Monday, June 01, 2009

Halloran gets everything wrong

Several people flipped me Richard Halloran's piece on Taiwan's defense in the Honolulu Advertiser, which seems to have a rather strange understanding of the issues....

It starts with a rather strange title....

Taiwan reasserts determination to defend itself

...which we'll come back to in a moment. On to the rather strange claims Halloran makes -- entirely background-free, of course....
The government of President Ma Ying-jeou in Taiwan has launched a revolution in military affairs that is intended to:

• rally the people of Taiwan to a firm defense of their island nation;
• give Taiwan's armed forces their marching orders for fundamental reforms;
• deter mainland China, which claims sovereignty over Taiwan, from invading the island;
• convince the U.S., Taiwan's only major ally, that Taiwan is prepared to do its part in defending itself.

Until now, some American, Chinese and Taiwanese analysts have questioned the political will of the people of Taiwan to defend themselves. Taiwan's armed forces have been seen as lethargic and not well organized. In contrast, China's armed forces have made steady strides in arms, training and preparing to invade Taiwan. And American leaders have muttered that Taiwan was not doing enough for its own defense.
A revolution! Absent from this discussion is the simple fact that the KMT, Ma's party, was the major force behind the US complaints that Taiwan wasn't doing enough to defend itself. Readers may recall that the KMT blocked the special arms purchase budget for years in the legislature, preventing it from reaching the floor for consideration some 60 times, leading to complaints from the US that Taiwan wasn't doing enough to defend itself, part of a wider KMT policy to drive a wedge between the Chen Administration and the US, among other things. Moreover, Halloran also fails to inform the reader that the Bush Administration held up arms sales to Taiwan whilst blaming Taiwan for not doing enough to defend itself, something much discussed on this blog last year. In other words, Taiwan is not "reasserting a determination to defend itself" all previous Administrations, including the Chen Administration, have struggled to do just that. But what are the complexities of history when Ma Ying-jeou is launching a revolution!?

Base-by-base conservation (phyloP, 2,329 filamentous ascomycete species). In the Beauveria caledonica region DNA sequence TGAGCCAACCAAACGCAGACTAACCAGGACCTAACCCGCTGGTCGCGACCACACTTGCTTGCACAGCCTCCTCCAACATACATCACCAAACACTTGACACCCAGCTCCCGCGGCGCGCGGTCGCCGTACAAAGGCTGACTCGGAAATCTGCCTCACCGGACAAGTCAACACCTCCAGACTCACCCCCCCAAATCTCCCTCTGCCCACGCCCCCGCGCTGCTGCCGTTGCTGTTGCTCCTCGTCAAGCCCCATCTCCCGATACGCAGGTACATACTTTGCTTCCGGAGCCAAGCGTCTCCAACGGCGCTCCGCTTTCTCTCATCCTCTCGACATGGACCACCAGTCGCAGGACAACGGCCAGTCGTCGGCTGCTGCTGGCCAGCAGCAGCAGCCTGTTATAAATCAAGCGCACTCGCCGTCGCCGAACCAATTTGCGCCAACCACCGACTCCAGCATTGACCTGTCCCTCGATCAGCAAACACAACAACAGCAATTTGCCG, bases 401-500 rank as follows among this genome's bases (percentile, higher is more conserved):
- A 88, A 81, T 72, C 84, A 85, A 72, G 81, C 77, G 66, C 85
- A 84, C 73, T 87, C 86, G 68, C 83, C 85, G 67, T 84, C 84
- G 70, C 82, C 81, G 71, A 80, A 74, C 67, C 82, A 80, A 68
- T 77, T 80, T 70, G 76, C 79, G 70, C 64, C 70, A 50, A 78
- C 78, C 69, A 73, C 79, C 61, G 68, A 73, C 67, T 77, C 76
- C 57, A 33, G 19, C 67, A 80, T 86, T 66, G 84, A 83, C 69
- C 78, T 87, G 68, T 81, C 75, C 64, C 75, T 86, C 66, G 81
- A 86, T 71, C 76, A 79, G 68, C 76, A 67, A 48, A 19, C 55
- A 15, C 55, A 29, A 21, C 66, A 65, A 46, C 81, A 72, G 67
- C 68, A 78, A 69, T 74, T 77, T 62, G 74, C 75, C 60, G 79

What is this revolution? Halloran says:
Specifically, if the QDR reforms are implemented, civilian control of Taiwan's military forces will be enforced. That has not always been so; in the days of Generalissimo Chiang Kai-shek, who led Taiwan from 1949 to 1975, and his son, Chiang Ching-kuo, who ruled until 1988, Taiwan's armed forces were largely autonomous.
There's a reason I get so testy when I blog and it is passages like this that seem to spring from an alternate universe where Google has never been invented: civilian control of the military was a DPP innovation and an excellent article dating from 2006 by Michael Chase on the topic has been online for some three years now. I blogged on it in July of 2008 when Ma the Revolutionary Military Leader repoliticized the military after years of DPP-driven democratic reforms. From Chase's piece:
To promote the achievement of these objectives, the laws codify the political neutrality of the armed forces. Article 6 of the National Defense Act states, “The ROC Armed Forces shall remain neutral from individual, regional and party affiliations” [7]. The laws also establish a new chain of command; Article 8 of the National Defense Act states, “The President shall assume the supreme command of army, navy, and air force of the ROC, and is the commander-in-chief of the ROC Armed Forces. He exerts executive authority over the Minister of National Defense, and the Chief of the General Staff (CGS) follows the command of the Minister to lead the ROC Armed Forces” [8]. This means that the CGS, who previously reported directly to the president, is now subordinate to the civilian defense minister. The Two Defense Laws also increased the power of the defense minister by placing both the ministry staff and the armed forces under his direct authority.